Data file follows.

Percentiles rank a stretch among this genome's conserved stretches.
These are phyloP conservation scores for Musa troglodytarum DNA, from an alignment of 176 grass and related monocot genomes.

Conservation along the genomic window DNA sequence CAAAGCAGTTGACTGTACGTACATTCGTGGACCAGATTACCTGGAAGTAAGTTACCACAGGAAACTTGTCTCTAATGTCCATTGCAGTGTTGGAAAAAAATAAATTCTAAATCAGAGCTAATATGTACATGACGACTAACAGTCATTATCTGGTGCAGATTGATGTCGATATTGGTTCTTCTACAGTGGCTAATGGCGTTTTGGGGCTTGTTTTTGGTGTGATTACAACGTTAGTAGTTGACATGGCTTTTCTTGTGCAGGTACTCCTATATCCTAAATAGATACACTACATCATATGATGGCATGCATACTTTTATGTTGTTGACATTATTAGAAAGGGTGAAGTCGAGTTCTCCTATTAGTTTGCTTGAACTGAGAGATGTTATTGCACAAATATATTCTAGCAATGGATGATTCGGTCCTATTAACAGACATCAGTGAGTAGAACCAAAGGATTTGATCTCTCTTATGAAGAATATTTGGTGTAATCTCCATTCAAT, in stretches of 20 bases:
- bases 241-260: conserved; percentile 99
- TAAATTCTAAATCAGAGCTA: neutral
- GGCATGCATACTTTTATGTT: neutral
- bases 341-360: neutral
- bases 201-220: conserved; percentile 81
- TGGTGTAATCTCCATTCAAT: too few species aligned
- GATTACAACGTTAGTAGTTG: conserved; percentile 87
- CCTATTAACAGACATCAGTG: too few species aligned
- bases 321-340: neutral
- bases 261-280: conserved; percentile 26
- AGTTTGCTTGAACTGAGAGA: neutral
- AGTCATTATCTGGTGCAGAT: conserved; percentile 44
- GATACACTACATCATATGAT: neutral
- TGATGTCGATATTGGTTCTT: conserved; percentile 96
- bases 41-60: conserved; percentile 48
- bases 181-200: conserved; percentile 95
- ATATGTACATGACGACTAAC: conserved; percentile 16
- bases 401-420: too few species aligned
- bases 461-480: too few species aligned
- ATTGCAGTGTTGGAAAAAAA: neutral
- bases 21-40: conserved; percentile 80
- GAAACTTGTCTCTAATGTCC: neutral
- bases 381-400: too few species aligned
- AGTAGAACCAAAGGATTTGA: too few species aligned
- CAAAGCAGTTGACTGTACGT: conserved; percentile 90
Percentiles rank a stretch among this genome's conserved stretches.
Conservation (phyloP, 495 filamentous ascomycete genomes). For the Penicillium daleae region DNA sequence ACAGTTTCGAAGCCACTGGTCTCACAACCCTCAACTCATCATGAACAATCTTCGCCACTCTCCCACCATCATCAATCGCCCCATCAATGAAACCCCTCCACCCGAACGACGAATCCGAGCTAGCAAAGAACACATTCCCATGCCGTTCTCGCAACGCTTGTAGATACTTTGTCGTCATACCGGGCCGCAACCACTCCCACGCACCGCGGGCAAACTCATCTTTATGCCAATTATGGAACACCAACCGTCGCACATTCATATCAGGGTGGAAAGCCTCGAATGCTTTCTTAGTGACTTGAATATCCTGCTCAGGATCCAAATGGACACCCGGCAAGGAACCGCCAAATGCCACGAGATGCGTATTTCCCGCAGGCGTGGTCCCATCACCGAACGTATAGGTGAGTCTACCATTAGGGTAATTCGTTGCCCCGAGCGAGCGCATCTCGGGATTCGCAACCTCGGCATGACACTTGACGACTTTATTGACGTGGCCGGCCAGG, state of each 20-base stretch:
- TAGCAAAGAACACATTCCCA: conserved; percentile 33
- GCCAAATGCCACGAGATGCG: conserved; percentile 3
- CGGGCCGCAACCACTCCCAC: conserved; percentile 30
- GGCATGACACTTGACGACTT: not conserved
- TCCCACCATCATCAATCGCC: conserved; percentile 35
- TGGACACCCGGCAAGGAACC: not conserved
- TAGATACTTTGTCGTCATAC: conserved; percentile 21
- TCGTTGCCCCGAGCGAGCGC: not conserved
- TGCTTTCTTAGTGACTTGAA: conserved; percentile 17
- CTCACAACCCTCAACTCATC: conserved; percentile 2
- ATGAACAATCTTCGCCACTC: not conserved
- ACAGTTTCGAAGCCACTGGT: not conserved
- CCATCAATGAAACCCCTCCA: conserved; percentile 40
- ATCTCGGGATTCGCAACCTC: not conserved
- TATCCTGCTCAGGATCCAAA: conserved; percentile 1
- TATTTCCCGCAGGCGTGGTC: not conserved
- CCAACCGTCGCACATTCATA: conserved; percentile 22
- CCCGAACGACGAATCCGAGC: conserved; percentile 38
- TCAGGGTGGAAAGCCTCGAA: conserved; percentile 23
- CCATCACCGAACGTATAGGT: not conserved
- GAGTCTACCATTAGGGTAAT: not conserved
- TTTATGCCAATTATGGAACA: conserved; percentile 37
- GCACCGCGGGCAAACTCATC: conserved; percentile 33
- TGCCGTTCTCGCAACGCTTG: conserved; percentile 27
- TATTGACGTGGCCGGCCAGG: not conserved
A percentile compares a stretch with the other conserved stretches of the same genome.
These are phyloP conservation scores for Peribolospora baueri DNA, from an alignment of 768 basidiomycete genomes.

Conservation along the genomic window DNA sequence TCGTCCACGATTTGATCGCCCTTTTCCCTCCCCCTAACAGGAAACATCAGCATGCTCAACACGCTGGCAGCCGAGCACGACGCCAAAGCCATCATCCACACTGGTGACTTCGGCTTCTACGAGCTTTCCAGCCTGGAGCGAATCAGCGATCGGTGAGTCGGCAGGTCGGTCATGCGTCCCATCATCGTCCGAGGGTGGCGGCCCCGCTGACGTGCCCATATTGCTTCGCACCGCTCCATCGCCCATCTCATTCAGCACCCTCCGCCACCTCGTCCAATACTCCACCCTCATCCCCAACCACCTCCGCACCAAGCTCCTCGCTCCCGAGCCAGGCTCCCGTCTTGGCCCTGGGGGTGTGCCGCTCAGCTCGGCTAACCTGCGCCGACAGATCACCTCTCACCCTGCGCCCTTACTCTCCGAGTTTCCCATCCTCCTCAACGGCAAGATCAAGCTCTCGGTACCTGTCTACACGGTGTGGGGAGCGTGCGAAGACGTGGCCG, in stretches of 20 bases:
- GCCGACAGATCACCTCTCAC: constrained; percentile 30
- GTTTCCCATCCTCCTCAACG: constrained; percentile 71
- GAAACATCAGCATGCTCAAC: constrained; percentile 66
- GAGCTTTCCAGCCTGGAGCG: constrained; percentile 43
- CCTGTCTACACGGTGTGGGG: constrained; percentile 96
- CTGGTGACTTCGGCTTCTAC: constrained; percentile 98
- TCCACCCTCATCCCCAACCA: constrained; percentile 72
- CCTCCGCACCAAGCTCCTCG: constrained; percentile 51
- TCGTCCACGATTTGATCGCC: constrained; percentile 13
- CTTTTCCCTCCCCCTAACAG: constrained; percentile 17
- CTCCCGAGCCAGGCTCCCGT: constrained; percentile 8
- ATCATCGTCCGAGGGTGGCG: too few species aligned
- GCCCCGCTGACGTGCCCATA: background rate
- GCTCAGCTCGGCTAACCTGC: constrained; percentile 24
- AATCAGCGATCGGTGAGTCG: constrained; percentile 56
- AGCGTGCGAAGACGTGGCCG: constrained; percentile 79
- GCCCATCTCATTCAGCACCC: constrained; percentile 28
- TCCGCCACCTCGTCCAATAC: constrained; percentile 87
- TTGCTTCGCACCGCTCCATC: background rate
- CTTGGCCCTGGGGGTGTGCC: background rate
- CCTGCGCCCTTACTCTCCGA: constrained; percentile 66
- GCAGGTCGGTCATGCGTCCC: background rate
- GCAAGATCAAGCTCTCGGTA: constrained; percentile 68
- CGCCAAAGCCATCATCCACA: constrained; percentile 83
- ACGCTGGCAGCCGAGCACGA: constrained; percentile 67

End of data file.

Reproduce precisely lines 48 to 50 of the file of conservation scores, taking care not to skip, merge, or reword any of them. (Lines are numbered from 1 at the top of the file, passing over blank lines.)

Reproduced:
- CCCGAACGACGAATCCGAGC: conserved; percentile 38
- TCAGGGTGGAAAGCCTCGAA: conserved; percentile 23
- CCATCACCGAACGTATAGGT: not conserved